Sir Harry Hylton-Foster: Order. The invitation to ask a supplementary question is an invitation to ask one question.
Sir Harry Hylton-Foster: I do not think that that raises a point of order, but I should like to take the opportunity of pointing out that all I am allowed to allow on a statement is the asking of a few questions. It is very difficult to fit in many questions by back bench Members if Front Bench Members ask all the questions. I wish not to reprove, but to invite indulgence.
Sir Harry Hylton-Foster: I was about to conclude this matter and to make some observations on those lines myself. Without further comment, I leave the matter to the right hon. Gentleman. Perhaps I might say that I shall have to ask my fellow Members, to whom I have thought fit to allot time for Adjournment debates, to impact their speeches as much as they can so that we do not squeeze out others.
Sir Harry Hylton-Foster: Order. I do not think that that arises on this Question.
Sir Harry Hylton-Foster: I have received no such request.
Sir Harry Hylton-Foster: That does not give rise to a point of order.
Sir Harry Hylton-Foster: The point is this. The word "contempt" has a magic and technical meaning. Should the hon. Member wish to make a complaint of breach of privilege, it should be done at another time and I would then consider it on its merits.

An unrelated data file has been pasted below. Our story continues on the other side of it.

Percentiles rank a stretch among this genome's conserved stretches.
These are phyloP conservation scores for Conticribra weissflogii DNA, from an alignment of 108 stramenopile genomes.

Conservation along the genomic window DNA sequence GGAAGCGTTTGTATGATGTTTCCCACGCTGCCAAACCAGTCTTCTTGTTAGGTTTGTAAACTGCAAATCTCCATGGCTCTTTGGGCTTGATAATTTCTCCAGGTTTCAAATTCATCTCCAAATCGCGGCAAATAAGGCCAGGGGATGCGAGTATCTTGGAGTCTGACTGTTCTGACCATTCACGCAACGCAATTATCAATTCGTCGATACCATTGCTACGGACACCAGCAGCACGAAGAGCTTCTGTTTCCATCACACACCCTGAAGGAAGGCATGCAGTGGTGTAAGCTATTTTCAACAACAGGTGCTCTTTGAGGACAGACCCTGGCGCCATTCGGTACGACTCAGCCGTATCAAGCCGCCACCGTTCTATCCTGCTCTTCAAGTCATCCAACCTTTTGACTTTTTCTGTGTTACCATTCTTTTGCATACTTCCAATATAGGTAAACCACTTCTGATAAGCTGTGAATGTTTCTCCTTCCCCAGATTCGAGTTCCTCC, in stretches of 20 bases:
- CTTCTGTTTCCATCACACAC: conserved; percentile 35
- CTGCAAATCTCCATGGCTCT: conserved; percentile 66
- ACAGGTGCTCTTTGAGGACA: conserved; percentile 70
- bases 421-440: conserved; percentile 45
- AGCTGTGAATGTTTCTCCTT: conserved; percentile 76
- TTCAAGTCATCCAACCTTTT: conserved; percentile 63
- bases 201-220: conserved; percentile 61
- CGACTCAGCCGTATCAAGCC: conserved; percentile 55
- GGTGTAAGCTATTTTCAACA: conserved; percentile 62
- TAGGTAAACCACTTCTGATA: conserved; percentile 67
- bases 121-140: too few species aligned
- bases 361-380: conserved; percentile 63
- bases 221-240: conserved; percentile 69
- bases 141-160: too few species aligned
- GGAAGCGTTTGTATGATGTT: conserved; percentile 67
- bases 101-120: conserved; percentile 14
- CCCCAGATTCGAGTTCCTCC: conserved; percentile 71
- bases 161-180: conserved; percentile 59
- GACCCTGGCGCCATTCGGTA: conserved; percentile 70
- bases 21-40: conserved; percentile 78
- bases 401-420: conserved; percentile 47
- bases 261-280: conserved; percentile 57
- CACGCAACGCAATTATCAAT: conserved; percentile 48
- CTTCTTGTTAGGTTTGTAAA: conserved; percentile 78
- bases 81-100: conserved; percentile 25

Sir Harry Hylton-Foster: I do not think it is a contempt in any sense. I have repeatedly pointed out that it is a form of cheating which is to be deprecated.
Sir Harry Hylton-Foster: We must have a point of order if there is one, but I do not think there has been one up to now.
Sir Harry Hylton-Foster: The position is that if the Minister asked leave to make a statement he would get it, because I have no power to refuse it. There is nothing else I can do about it. I give no encouragement about tomorrow, but I take the opportunity of saying that after having worked out a provisional timetable with the greatest possible care I find that thereafter there will be a Royal Commission...
Sir Harry Hylton-Foster: I cannot deal with the matter of general practice now. It would merely hold up the House. Also, I should like to refresh my memory about the difficulties of this. I had to look at it once in the last Parliament.
Sir Harry Hylton-Foster: Order. Hon. Members cannot make speeches about this matter. There is very great pressure on the time of the House.
Sir Harry Hylton-Foster: Order. We must go on.
Sir Harry Hylton-Foster: I am sorry. I have to decide these things, which is an extremely difficult task to discharge. We have spent more than 20 minutes on questions on this subject and it would not be fair to the rest of the House and its business to go on in that way.
Sir Harry Hylton-Foster: Order. The noble Lady will have to explain whether the report was one for which the Minister is responsible in some way; otherwise, it is out of order.
Sir Harry Hylton-Foster: Order. The Minister can answer as far as we have gone.
Sir Harry Hylton-Foster: That does not arise.
Sir Harry Hylton-Foster: Order. It is difficult to make progress with foreign affairs.
Sir Harry Hylton-Foster: Order. We must do some State driving. Let us get on.
Sir Harry Hylton-Foster: We must pass on to the other business of the House.